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As anyone who has ever visited Paris knows, it is a walking city. Even the monumentality of its arrondisements does not overshadow its human scale and accessibility for pedestrians. Keeping in mind that every building of any note is usually within walking distance of the Seine, I decided to forgo a map and wander, à la flâneur, the elegant curve of the streets of the river’s Left Bank, Quartier Latin, one mild June morning.
My hotel was off the rue de la Harpe, just around the corner from place St. Michel, surrounded by bustling cafés and restaurants. I crossed the boulevard St. Michel, known to Parisians as the “boul Mich” and followed what appeared to be a bipedal cello, then tucked myself into the narrow slice of rue Ste. André des Arts, a winding sliver of boutiques, galleries, book stores, more cafés and small restaurants. One café in particular, La Procope, is reputed to be the first to serve coffee, in 1686. Subsequently, it served the likes of Robespierre, Voltaire, Rousseau, Marat, and even America’s Benjamin Franklin. Historical associations are everywhere and one could spend days walking in the footsteps of famous people, but I continued strolling the lively, atmospheric corridor, knowing I would return for either a late afternoon coffee or an after dinner drink.
Further on, rue Ste. André des Arts become rue de Buci, which teemed with an amazing morning market. I avoided the lively crowd by heading toward the boulevard St. Germain. I turned right and walked past the St. Germain des Prés metro station, and stopped at the intersection of three of the most celebrated establishments in 20th century Parisian history: Les Deux Maggots, Café de Flore and the Brasserie Lipp. Here, writers, musicians, philosophers, artists and intellectuals comprised the hub of the bohemian zeitgist: Camus, Picasso, Sartre, de Beauvoir, Hemingway and Breton among them. For my first grande crème of the day, I singled out the Café de Flore for its art deco interior, and chose a seat facing the street where I enjoyed watching a delicious slice of Parisian society pass by.
After drinking my rather expensive coffee (more than double the price for the same coffee in the small village where I live), I meandered up boulevard St.Germain for no other reason than I liked the way the light was filtering through the trees, calling me forth. And really, does one need a better reason? At rue de Bac I turned left. I’d never come this way before, at least on foot, and everything looked different. The shops gave way to handsome 18th century houses, some with hidden courtyards, most decorated with fanciful pots of flowers in varying degrees of bloom. I had a vague memory of the Musée Maillol (brimming with nudes) being in this area, and when I crossed the rue de Grenelle, I was not surprised to see it just around the corner. Disappointingly, it was closed.
I continued along rue de Bac, passing one aristocratic house after another, then turned right on rue de Varenne, my attention drawn to a cluster of black town cars at the end of the street. I had no idea the Prime Minister’s house, Hôtel Matignon, was on this street. I crossed to the other side for a better perspective, but kept moving so as not to draw any undue attention by lingering a bit too long. I soon realized I had absolutely no idea where I was. It’s true: I was lost. I couldn’t see any familiar landmarks above the rooftops which now all looked the same. I knew I hadn’t strayed too far from the river, but nonetheless couldn’t adjust my internal compass, so I continued in the direction I was already headed until I saw what appeared to be a grand mansion encircled by a walled garden on the other side of the street. Inadvertently, I had found the Musée Rodin, and it was open.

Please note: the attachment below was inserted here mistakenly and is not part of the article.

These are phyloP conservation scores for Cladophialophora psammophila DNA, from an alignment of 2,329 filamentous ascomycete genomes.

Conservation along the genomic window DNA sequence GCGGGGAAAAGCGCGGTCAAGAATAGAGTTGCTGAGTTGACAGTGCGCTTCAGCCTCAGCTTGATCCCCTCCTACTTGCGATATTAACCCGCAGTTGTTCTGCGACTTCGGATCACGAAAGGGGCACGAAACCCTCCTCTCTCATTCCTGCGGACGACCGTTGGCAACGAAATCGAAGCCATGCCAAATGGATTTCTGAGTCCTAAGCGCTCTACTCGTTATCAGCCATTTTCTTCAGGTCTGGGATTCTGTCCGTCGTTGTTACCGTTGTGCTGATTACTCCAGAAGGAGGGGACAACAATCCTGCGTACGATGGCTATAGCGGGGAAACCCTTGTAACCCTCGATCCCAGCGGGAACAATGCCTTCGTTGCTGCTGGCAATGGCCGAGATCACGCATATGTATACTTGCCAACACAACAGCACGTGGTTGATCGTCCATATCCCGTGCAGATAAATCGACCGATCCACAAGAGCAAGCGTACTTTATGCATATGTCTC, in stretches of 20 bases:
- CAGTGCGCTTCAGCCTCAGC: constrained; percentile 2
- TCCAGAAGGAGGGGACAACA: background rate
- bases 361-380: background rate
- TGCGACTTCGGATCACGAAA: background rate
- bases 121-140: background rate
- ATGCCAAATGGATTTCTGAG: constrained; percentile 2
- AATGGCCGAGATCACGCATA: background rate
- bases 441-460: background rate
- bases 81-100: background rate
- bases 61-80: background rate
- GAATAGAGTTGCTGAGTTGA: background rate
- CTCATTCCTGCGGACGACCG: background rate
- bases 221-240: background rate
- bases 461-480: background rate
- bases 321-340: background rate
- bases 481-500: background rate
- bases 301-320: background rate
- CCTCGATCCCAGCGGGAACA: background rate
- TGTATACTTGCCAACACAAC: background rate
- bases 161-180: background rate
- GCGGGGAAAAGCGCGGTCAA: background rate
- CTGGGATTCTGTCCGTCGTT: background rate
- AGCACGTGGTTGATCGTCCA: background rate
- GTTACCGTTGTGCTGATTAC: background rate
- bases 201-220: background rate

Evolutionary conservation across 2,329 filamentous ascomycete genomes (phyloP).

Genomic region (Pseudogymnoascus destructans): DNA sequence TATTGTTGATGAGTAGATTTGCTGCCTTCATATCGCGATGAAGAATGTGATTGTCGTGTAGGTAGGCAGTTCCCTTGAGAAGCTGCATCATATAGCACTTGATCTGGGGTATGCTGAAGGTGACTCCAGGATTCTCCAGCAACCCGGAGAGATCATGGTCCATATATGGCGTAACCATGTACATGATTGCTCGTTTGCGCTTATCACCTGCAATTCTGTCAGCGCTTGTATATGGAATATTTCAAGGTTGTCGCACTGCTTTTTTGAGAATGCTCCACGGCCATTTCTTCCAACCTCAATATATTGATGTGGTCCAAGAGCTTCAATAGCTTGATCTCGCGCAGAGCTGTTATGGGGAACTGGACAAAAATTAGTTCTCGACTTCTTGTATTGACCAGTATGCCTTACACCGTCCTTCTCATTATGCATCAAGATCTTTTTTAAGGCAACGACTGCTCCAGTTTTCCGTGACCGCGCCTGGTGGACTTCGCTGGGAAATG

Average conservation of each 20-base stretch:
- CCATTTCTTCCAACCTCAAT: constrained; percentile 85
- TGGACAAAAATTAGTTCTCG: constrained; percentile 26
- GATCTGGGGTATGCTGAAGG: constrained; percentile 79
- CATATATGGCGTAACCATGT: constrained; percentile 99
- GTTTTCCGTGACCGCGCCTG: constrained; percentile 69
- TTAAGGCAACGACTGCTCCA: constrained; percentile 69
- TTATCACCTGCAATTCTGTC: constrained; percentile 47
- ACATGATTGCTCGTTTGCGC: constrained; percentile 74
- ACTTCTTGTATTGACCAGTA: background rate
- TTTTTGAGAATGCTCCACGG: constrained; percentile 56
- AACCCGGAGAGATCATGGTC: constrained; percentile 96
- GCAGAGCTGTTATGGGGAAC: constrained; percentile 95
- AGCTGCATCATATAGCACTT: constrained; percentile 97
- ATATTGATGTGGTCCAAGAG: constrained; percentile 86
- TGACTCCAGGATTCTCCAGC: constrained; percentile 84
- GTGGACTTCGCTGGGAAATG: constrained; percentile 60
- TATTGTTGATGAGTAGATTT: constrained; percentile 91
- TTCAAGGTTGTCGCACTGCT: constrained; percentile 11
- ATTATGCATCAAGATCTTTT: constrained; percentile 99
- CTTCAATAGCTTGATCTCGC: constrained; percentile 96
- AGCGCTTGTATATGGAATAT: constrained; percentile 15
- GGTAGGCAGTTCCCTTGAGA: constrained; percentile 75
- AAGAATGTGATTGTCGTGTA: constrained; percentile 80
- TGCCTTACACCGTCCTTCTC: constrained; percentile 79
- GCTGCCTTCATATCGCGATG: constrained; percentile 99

Upon entering the museum grounds I came face to face with his most famous sculpture, The Thinker, which overlooks the gardens. The house itself, the Hôtel Biron, is a 17th century chateau once owned by the Duc de Biron. It had many uses until the state took it over in 1905 and turned its grounds into a park and its dilapidated chateau into artists’ studios. Jean Cocteau, Matisse, Isadora Duncan, as well as Clara Westhoff (a sculptor and the wife of the poet, Rainer Maria Rilke) worked and resided there. Rilke, Rodin’s secretary at the time, encouraged the master to move into the chateau. He wrote, “My dearest friend, you should see this beautiful building and the room I have just moved into today. Its three wings have a wonderful view onto an overgrown garden where occasionally you can see rabbits jumping gaily through the fences just like on old tapestries.”
Rodin moved into the building at the age of 68 and purchased it within a year. He used the Biron as his workshop until his death in 1917. Before dying he bequeathed it to the state on the condition it be turned into a museum dedicated to his work. I recalled from an art history text that Rodin had been accused many times of taking casts of live models. Now that I was confronted by his incredible body of work, I could plainly see why so many critics questioned his skill. Besides his most notable pieces like The Kiss and The Gates of Hell, the Biron holds over 6,000 works in terra cotta, plaster, glass, bronze, marble, stoneware and wax and more than 7,000 paintings and sketches. Currently displayed are paintings by Monet, Renoir and Van Gogh from Rodin’s personal collection. A separate room is dedicated to the works of Camille Claudel, his student and lover.
I spent more than two hours at the museum, wandering inside and out trying to imagine what it must have been like to have lived there. Rodin’s mastery of light, shadow and form were mesmerizing. Lost in Paris, I found the Rodin Museum. And I’m glad I did.